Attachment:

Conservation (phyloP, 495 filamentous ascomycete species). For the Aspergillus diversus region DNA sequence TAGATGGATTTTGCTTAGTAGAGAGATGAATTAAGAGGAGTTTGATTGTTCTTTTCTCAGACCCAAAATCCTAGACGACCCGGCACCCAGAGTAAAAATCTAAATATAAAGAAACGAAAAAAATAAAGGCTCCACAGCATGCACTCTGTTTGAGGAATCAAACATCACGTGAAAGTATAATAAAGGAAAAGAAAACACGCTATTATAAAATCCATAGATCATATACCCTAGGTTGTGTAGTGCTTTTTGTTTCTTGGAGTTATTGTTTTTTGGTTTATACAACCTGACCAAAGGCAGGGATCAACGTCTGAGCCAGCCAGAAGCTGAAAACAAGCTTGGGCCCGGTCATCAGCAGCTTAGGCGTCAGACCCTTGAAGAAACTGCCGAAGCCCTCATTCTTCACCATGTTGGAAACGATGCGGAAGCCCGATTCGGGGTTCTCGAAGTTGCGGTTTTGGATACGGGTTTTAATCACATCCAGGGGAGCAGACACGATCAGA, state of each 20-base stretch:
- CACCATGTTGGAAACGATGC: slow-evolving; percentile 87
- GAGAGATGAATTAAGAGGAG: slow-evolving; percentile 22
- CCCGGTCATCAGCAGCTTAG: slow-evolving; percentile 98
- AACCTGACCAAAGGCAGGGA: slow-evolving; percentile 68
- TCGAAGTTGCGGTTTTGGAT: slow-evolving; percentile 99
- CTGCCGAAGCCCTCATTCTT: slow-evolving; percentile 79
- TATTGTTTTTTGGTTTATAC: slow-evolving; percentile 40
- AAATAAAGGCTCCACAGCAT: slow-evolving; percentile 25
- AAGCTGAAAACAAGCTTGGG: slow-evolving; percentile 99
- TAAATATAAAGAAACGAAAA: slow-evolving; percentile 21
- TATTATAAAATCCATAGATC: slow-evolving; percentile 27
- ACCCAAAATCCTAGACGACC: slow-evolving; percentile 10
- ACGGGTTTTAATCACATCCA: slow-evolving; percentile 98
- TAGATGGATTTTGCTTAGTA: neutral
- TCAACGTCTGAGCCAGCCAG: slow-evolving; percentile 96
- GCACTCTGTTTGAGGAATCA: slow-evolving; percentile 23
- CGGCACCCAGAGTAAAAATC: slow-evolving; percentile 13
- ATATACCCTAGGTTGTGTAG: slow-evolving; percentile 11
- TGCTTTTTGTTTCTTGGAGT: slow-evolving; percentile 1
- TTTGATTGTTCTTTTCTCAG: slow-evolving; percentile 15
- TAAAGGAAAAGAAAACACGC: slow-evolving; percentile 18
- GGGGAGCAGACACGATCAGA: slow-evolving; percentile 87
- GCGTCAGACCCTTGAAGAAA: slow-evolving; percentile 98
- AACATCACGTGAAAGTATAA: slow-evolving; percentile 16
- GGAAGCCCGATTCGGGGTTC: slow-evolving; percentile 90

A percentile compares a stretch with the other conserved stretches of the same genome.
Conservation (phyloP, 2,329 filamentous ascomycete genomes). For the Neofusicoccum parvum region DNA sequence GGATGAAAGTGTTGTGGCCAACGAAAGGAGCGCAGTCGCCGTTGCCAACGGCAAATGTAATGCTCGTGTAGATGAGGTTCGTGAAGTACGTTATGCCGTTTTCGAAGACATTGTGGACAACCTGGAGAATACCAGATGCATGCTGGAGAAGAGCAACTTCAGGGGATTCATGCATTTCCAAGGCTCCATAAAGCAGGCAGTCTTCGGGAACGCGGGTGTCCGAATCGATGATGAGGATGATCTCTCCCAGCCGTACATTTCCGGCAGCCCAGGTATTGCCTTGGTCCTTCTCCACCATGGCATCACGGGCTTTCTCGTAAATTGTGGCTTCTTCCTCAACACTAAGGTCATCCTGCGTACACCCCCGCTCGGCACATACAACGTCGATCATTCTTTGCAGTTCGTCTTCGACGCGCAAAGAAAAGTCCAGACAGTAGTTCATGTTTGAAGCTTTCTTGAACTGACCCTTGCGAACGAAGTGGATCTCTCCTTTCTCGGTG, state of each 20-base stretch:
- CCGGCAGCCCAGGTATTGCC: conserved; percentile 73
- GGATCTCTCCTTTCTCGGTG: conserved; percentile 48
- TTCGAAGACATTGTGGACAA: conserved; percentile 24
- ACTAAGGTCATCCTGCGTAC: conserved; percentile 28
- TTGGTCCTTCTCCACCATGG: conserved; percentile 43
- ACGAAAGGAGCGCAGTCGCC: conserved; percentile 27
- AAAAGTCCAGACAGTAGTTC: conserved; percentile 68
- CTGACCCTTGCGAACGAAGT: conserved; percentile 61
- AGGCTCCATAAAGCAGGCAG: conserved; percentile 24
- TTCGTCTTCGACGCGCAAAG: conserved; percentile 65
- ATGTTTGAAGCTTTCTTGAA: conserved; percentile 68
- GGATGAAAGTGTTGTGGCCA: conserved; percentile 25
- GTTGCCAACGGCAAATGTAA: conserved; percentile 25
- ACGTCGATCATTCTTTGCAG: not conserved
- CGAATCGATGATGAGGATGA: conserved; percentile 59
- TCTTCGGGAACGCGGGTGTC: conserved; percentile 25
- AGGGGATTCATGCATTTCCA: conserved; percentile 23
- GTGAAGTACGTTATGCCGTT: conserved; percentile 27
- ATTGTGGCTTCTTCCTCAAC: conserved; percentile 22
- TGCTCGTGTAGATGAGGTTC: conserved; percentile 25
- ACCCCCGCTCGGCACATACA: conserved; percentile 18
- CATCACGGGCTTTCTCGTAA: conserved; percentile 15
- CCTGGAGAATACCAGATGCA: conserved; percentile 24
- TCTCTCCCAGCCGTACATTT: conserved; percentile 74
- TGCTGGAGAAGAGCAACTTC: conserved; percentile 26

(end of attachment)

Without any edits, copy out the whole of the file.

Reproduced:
Conservation (phyloP, 495 filamentous ascomycete species). For the Aspergillus diversus region DNA sequence TAGATGGATTTTGCTTAGTAGAGAGATGAATTAAGAGGAGTTTGATTGTTCTTTTCTCAGACCCAAAATCCTAGACGACCCGGCACCCAGAGTAAAAATCTAAATATAAAGAAACGAAAAAAATAAAGGCTCCACAGCATGCACTCTGTTTGAGGAATCAAACATCACGTGAAAGTATAATAAAGGAAAAGAAAACACGCTATTATAAAATCCATAGATCATATACCCTAGGTTGTGTAGTGCTTTTTGTTTCTTGGAGTTATTGTTTTTTGGTTTATACAACCTGACCAAAGGCAGGGATCAACGTCTGAGCCAGCCAGAAGCTGAAAACAAGCTTGGGCCCGGTCATCAGCAGCTTAGGCGTCAGACCCTTGAAGAAACTGCCGAAGCCCTCATTCTTCACCATGTTGGAAACGATGCGGAAGCCCGATTCGGGGTTCTCGAAGTTGCGGTTTTGGATACGGGTTTTAATCACATCCAGGGGAGCAGACACGATCAGA, state of each 20-base stretch:
- CACCATGTTGGAAACGATGC: slow-evolving; percentile 87
- GAGAGATGAATTAAGAGGAG: slow-evolving; percentile 22
- CCCGGTCATCAGCAGCTTAG: slow-evolving; percentile 98
- AACCTGACCAAAGGCAGGGA: slow-evolving; percentile 68
- TCGAAGTTGCGGTTTTGGAT: slow-evolving; percentile 99
- CTGCCGAAGCCCTCATTCTT: slow-evolving; percentile 79
- TATTGTTTTTTGGTTTATAC: slow-evolving; percentile 40
- AAATAAAGGCTCCACAGCAT: slow-evolving; percentile 25
- AAGCTGAAAACAAGCTTGGG: slow-evolving; percentile 99
- TAAATATAAAGAAACGAAAA: slow-evolving; percentile 21
- TATTATAAAATCCATAGATC: slow-evolving; percentile 27
- ACCCAAAATCCTAGACGACC: slow-evolving; percentile 10
- ACGGGTTTTAATCACATCCA: slow-evolving; percentile 98
- TAGATGGATTTTGCTTAGTA: neutral
- TCAACGTCTGAGCCAGCCAG: slow-evolving; percentile 96
- GCACTCTGTTTGAGGAATCA: slow-evolving; percentile 23
- CGGCACCCAGAGTAAAAATC: slow-evolving; percentile 13
- ATATACCCTAGGTTGTGTAG: slow-evolving; percentile 11
- TGCTTTTTGTTTCTTGGAGT: slow-evolving; percentile 1
- TTTGATTGTTCTTTTCTCAG: slow-evolving; percentile 15
- TAAAGGAAAAGAAAACACGC: slow-evolving; percentile 18
- GGGGAGCAGACACGATCAGA: slow-evolving; percentile 87
- GCGTCAGACCCTTGAAGAAA: slow-evolving; percentile 98
- AACATCACGTGAAAGTATAA: slow-evolving; percentile 16
- GGAAGCCCGATTCGGGGTTC: slow-evolving; percentile 90

A percentile compares a stretch with the other conserved stretches of the same genome.
Conservation (phyloP, 2,329 filamentous ascomycete genomes). For the Neofusicoccum parvum region DNA sequence GGATGAAAGTGTTGTGGCCAACGAAAGGAGCGCAGTCGCCGTTGCCAACGGCAAATGTAATGCTCGTGTAGATGAGGTTCGTGAAGTACGTTATGCCGTTTTCGAAGACATTGTGGACAACCTGGAGAATACCAGATGCATGCTGGAGAAGAGCAACTTCAGGGGATTCATGCATTTCCAAGGCTCCATAAAGCAGGCAGTCTTCGGGAACGCGGGTGTCCGAATCGATGATGAGGATGATCTCTCCCAGCCGTACATTTCCGGCAGCCCAGGTATTGCCTTGGTCCTTCTCCACCATGGCATCACGGGCTTTCTCGTAAATTGTGGCTTCTTCCTCAACACTAAGGTCATCCTGCGTACACCCCCGCTCGGCACATACAACGTCGATCATTCTTTGCAGTTCGTCTTCGACGCGCAAAGAAAAGTCCAGACAGTAGTTCATGTTTGAAGCTTTCTTGAACTGACCCTTGCGAACGAAGTGGATCTCTCCTTTCTCGGTG, state of each 20-base stretch:
- CCGGCAGCCCAGGTATTGCC: conserved; percentile 73
- GGATCTCTCCTTTCTCGGTG: conserved; percentile 48
- TTCGAAGACATTGTGGACAA: conserved; percentile 24
- ACTAAGGTCATCCTGCGTAC: conserved; percentile 28
- TTGGTCCTTCTCCACCATGG: conserved; percentile 43
- ACGAAAGGAGCGCAGTCGCC: conserved; percentile 27
- AAAAGTCCAGACAGTAGTTC: conserved; percentile 68
- CTGACCCTTGCGAACGAAGT: conserved; percentile 61
- AGGCTCCATAAAGCAGGCAG: conserved; percentile 24
- TTCGTCTTCGACGCGCAAAG: conserved; percentile 65
- ATGTTTGAAGCTTTCTTGAA: conserved; percentile 68
- GGATGAAAGTGTTGTGGCCA: conserved; percentile 25
- GTTGCCAACGGCAAATGTAA: conserved; percentile 25
- ACGTCGATCATTCTTTGCAG: not conserved
- CGAATCGATGATGAGGATGA: conserved; percentile 59
- TCTTCGGGAACGCGGGTGTC: conserved; percentile 25
- AGGGGATTCATGCATTTCCA: conserved; percentile 23
- GTGAAGTACGTTATGCCGTT: conserved; percentile 27
- ATTGTGGCTTCTTCCTCAAC: conserved; percentile 22
- TGCTCGTGTAGATGAGGTTC: conserved; percentile 25
- ACCCCCGCTCGGCACATACA: conserved; percentile 18
- CATCACGGGCTTTCTCGTAA: conserved; percentile 15
- CCTGGAGAATACCAGATGCA: conserved; percentile 24
- TCTCTCCCAGCCGTACATTT: conserved; percentile 74
- TGCTGGAGAAGAGCAACTTC: conserved; percentile 26